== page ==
Perkins Square Gazebo
National Register of Historic Places
The Perkins Square Gazebo harkens back to the grandeur of Baltimore’s 19th century architectural and landscape heritage. In 1871, the gazebo was built as a spring shelter, the centerpiece for a new park. The land for the park was once part of Chatsworth, an estate originally owned by Dr. George Walker, one of Baltimore’s original commissioners. As early as the 1850s, the city became interested in preserving the natural spring and surrounding grounds as “a place of public resort for the citizens of Baltimore.” Once triangular in shape the park became known for its rock formations with creeping vines and extravagant plantings with luxuriant beds of coleus and petunias planted in shapes of stars, shields and anchors.
The gazebo, octagonal in shape, comprises eight cast-iron columns which support a metal roof. The architectural details capture Moorish influences, most notably in the arches and the roof shape. The cast-iron construction, a rarity today, also lends significance as an example of a building technology for which Baltimore was a national center of production.
In 1963, the city razed the surrounding neighborhood
Erected by City of Baltimore, Stephanie Rawlings-Blake, Mayor.
Topics and series. This historical marker is listed in these topic lists: African Americans • Architecture • Charity & Public Work. In addition, it is included in the Maryland, Baltimore City historical markers series list. A significant historical year for this entry is 1871.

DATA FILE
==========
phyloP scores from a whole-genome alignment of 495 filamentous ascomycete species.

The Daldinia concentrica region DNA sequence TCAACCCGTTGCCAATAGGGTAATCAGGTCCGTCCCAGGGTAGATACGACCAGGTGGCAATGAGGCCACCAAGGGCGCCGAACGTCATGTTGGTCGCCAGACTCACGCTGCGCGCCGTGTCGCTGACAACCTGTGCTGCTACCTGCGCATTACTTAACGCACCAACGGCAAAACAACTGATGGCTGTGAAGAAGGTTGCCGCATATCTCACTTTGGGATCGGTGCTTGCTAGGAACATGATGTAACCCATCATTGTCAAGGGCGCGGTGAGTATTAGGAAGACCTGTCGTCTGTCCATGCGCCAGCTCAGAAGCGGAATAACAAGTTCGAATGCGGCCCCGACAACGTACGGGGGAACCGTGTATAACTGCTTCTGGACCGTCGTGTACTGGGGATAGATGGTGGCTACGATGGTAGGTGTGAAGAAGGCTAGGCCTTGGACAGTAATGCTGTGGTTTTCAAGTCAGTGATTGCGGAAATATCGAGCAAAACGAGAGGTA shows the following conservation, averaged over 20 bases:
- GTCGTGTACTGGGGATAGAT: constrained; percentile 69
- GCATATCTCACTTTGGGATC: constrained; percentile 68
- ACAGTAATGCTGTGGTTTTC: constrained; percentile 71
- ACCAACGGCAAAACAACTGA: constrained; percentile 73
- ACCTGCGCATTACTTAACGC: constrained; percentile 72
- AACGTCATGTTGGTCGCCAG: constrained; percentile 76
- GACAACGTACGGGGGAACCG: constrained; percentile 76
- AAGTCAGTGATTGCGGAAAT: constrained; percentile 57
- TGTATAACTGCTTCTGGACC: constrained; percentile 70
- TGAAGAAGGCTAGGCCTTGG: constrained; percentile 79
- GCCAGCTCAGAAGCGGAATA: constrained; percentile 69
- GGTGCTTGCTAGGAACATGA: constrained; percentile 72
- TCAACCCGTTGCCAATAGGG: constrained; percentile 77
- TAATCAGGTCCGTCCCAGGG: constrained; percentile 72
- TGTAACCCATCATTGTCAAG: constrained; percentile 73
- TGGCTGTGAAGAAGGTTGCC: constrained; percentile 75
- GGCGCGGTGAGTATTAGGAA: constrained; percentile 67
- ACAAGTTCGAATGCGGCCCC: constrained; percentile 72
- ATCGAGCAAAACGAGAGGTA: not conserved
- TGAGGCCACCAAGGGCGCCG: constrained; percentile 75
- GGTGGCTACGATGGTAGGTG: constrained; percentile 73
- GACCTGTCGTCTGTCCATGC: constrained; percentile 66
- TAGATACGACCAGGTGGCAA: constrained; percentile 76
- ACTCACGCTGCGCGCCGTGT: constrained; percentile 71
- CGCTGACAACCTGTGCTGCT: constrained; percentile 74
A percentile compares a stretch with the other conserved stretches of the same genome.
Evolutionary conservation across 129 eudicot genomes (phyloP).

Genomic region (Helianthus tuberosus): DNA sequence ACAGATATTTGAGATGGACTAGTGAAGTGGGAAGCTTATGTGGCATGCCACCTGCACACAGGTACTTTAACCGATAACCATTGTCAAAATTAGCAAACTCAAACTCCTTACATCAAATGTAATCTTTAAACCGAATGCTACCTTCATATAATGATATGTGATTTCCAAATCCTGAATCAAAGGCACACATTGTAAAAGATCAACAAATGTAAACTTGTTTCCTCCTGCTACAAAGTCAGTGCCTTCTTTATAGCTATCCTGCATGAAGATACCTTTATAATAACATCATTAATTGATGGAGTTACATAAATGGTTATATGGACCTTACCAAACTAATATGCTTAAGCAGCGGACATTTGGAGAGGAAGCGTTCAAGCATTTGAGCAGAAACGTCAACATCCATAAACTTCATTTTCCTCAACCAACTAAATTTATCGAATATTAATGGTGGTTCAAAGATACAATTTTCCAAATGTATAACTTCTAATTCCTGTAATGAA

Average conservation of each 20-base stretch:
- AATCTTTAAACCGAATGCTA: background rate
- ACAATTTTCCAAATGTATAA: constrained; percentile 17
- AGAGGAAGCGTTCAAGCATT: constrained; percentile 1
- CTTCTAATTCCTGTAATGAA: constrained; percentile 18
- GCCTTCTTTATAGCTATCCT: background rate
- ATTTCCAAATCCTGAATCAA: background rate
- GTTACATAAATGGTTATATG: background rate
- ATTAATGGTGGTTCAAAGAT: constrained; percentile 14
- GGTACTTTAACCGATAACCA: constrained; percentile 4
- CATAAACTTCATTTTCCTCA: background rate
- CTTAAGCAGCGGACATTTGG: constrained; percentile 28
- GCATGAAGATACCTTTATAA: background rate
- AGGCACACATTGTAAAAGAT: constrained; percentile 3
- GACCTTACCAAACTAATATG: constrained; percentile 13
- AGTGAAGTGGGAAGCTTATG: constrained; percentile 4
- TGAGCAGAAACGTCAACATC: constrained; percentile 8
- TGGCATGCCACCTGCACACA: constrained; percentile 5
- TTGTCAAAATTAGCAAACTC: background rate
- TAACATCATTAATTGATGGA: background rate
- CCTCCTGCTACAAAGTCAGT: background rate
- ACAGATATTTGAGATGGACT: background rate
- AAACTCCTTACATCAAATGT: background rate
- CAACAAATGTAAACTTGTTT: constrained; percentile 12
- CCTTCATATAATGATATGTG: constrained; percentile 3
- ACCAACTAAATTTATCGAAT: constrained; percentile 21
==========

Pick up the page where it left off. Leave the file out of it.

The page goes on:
Location. 39° 17.737′ N, 76° 37.727′ W. Marker is in Heritage Crossing in Baltimore, Maryland. Marker is on Myrtle Avenue. The marker is located in Historic Perkins Spring Park. Touch for map. Marker is in this post office area: Baltimore MD 21201, United States of America. Touch for directions.
Other nearby markers. At least 8 other markers are within walking distance of this marker. The Oblate Sisters of Providence (about 700 feet away, measured in a direct line); Take a Stroll Down the Main Street of the African American Experience (approx. 0.2 miles away); St. Mary's Seminary Chapel (approx. ¼ mile away); St. Mary's Seminary (approx. ¼ mile away); Chapel of the Presentation of the Blessed Virgin Mary in the TempleThe Western District Station House (approx. 0.3 miles away); Orchard Street Church (approx. 0.3 miles away); Mother Seton House (approx. 0.3 miles away).
Credits. This page was last revised on February 17, 2021. It was originally submitted on March 12, 2017, by Don Morfe of Baltimore, Maryland. This page has been viewed 215 times since then and 35 times this year. Photos: 1, 2, 3, 4, 5, 6. submitted on March 12, 2017, by Don Morfe of Baltimore, Maryland. • Bill Pfingsten was the editor who published this page.